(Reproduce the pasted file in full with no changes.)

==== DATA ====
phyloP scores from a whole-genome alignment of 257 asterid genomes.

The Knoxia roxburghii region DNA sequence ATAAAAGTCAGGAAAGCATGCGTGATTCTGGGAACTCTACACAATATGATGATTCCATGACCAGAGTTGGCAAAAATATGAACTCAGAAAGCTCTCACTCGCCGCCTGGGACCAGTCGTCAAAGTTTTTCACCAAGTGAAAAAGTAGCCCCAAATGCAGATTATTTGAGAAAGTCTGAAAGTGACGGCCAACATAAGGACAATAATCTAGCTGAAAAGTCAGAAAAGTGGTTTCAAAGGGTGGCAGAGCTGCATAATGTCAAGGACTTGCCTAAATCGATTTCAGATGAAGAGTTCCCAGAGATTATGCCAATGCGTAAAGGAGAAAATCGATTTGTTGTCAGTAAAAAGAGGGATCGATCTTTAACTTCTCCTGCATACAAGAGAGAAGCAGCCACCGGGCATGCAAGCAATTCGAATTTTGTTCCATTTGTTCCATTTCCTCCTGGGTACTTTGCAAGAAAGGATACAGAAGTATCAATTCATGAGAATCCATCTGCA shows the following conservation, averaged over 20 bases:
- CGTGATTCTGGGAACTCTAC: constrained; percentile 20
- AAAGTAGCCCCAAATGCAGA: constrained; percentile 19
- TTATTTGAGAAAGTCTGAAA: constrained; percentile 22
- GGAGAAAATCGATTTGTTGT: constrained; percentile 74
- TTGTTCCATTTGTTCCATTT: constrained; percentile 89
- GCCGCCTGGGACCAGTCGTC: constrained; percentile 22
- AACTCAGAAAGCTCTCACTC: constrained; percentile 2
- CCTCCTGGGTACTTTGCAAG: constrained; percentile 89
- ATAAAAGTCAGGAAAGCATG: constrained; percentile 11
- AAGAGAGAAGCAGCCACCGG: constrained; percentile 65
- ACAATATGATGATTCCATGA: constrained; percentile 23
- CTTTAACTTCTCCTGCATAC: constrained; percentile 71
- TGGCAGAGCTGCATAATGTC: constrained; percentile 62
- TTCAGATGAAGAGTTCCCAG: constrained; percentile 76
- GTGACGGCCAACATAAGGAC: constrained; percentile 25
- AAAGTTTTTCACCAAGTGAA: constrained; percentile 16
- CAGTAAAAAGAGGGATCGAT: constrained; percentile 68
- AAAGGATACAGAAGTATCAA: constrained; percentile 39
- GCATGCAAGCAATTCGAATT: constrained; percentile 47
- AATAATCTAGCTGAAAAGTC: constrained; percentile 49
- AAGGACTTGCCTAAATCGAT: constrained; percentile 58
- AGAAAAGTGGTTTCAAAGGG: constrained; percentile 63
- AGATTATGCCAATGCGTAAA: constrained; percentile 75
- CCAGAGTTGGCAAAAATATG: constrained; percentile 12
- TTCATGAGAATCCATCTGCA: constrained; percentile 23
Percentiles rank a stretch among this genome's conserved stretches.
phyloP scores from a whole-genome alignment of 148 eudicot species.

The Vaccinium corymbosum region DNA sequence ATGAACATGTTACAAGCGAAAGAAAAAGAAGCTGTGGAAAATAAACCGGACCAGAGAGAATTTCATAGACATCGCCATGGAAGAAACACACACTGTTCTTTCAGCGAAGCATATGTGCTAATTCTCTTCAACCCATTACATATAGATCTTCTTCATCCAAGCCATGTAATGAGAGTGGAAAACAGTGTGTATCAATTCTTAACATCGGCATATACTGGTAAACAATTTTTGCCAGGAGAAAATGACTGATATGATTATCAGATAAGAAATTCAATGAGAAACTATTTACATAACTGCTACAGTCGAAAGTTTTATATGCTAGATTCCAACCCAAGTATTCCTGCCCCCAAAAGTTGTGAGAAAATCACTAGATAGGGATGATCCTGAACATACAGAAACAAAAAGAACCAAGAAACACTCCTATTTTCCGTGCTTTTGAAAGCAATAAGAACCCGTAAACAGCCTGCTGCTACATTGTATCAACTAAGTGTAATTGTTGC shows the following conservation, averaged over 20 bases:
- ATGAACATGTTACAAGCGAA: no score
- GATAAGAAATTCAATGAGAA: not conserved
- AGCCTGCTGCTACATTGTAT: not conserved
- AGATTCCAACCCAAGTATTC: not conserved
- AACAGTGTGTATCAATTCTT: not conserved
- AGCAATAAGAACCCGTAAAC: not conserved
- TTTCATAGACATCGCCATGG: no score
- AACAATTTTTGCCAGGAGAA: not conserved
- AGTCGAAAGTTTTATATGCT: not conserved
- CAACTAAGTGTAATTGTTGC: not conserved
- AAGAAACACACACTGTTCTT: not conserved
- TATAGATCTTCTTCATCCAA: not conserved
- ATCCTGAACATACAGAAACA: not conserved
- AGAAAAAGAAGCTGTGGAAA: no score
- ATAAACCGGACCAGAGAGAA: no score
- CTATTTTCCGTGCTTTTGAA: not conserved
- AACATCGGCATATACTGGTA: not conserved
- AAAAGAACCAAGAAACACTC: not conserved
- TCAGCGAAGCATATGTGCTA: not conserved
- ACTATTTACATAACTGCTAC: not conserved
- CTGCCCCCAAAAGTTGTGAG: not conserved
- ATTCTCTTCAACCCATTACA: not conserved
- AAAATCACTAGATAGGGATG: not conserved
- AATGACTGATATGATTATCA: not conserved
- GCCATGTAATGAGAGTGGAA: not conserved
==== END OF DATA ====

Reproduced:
phyloP scores from a whole-genome alignment of 257 asterid genomes.

The Knoxia roxburghii region DNA sequence ATAAAAGTCAGGAAAGCATGCGTGATTCTGGGAACTCTACACAATATGATGATTCCATGACCAGAGTTGGCAAAAATATGAACTCAGAAAGCTCTCACTCGCCGCCTGGGACCAGTCGTCAAAGTTTTTCACCAAGTGAAAAAGTAGCCCCAAATGCAGATTATTTGAGAAAGTCTGAAAGTGACGGCCAACATAAGGACAATAATCTAGCTGAAAAGTCAGAAAAGTGGTTTCAAAGGGTGGCAGAGCTGCATAATGTCAAGGACTTGCCTAAATCGATTTCAGATGAAGAGTTCCCAGAGATTATGCCAATGCGTAAAGGAGAAAATCGATTTGTTGTCAGTAAAAAGAGGGATCGATCTTTAACTTCTCCTGCATACAAGAGAGAAGCAGCCACCGGGCATGCAAGCAATTCGAATTTTGTTCCATTTGTTCCATTTCCTCCTGGGTACTTTGCAAGAAAGGATACAGAAGTATCAATTCATGAGAATCCATCTGCA shows the following conservation, averaged over 20 bases:
- CGTGATTCTGGGAACTCTAC: constrained; percentile 20
- AAAGTAGCCCCAAATGCAGA: constrained; percentile 19
- TTATTTGAGAAAGTCTGAAA: constrained; percentile 22
- GGAGAAAATCGATTTGTTGT: constrained; percentile 74
- TTGTTCCATTTGTTCCATTT: constrained; percentile 89
- GCCGCCTGGGACCAGTCGTC: constrained; percentile 22
- AACTCAGAAAGCTCTCACTC: constrained; percentile 2
- CCTCCTGGGTACTTTGCAAG: constrained; percentile 89
- ATAAAAGTCAGGAAAGCATG: constrained; percentile 11
- AAGAGAGAAGCAGCCACCGG: constrained; percentile 65
- ACAATATGATGATTCCATGA: constrained; percentile 23
- CTTTAACTTCTCCTGCATAC: constrained; percentile 71
- TGGCAGAGCTGCATAATGTC: constrained; percentile 62
- TTCAGATGAAGAGTTCCCAG: constrained; percentile 76
- GTGACGGCCAACATAAGGAC: constrained; percentile 25
- AAAGTTTTTCACCAAGTGAA: constrained; percentile 16
- CAGTAAAAAGAGGGATCGAT: constrained; percentile 68
- AAAGGATACAGAAGTATCAA: constrained; percentile 39
- GCATGCAAGCAATTCGAATT: constrained; percentile 47
- AATAATCTAGCTGAAAAGTC: constrained; percentile 49
- AAGGACTTGCCTAAATCGAT: constrained; percentile 58
- AGAAAAGTGGTTTCAAAGGG: constrained; percentile 63
- AGATTATGCCAATGCGTAAA: constrained; percentile 75
- CCAGAGTTGGCAAAAATATG: constrained; percentile 12
- TTCATGAGAATCCATCTGCA: constrained; percentile 23
Percentiles rank a stretch among this genome's conserved stretches.
phyloP scores from a whole-genome alignment of 148 eudicot species.

The Vaccinium corymbosum region DNA sequence ATGAACATGTTACAAGCGAAAGAAAAAGAAGCTGTGGAAAATAAACCGGACCAGAGAGAATTTCATAGACATCGCCATGGAAGAAACACACACTGTTCTTTCAGCGAAGCATATGTGCTAATTCTCTTCAACCCATTACATATAGATCTTCTTCATCCAAGCCATGTAATGAGAGTGGAAAACAGTGTGTATCAATTCTTAACATCGGCATATACTGGTAAACAATTTTTGCCAGGAGAAAATGACTGATATGATTATCAGATAAGAAATTCAATGAGAAACTATTTACATAACTGCTACAGTCGAAAGTTTTATATGCTAGATTCCAACCCAAGTATTCCTGCCCCCAAAAGTTGTGAGAAAATCACTAGATAGGGATGATCCTGAACATACAGAAACAAAAAGAACCAAGAAACACTCCTATTTTCCGTGCTTTTGAAAGCAATAAGAACCCGTAAACAGCCTGCTGCTACATTGTATCAACTAAGTGTAATTGTTGC shows the following conservation, averaged over 20 bases:
- ATGAACATGTTACAAGCGAA: no score
- GATAAGAAATTCAATGAGAA: not conserved
- AGCCTGCTGCTACATTGTAT: not conserved
- AGATTCCAACCCAAGTATTC: not conserved
- AACAGTGTGTATCAATTCTT: not conserved
- AGCAATAAGAACCCGTAAAC: not conserved
- TTTCATAGACATCGCCATGG: no score
- AACAATTTTTGCCAGGAGAA: not conserved
- AGTCGAAAGTTTTATATGCT: not conserved
- CAACTAAGTGTAATTGTTGC: not conserved
- AAGAAACACACACTGTTCTT: not conserved
- TATAGATCTTCTTCATCCAA: not conserved
- ATCCTGAACATACAGAAACA: not conserved
- AGAAAAAGAAGCTGTGGAAA: no score
- ATAAACCGGACCAGAGAGAA: no score
- CTATTTTCCGTGCTTTTGAA: not conserved
- AACATCGGCATATACTGGTA: not conserved
- AAAAGAACCAAGAAACACTC: not conserved
- TCAGCGAAGCATATGTGCTA: not conserved
- ACTATTTACATAACTGCTAC: not conserved
- CTGCCCCCAAAAGTTGTGAG: not conserved
- ATTCTCTTCAACCCATTACA: not conserved
- AAAATCACTAGATAGGGATG: not conserved
- AATGACTGATATGATTATCA: not conserved
- GCCATGTAATGAGAGTGGAA: not conserved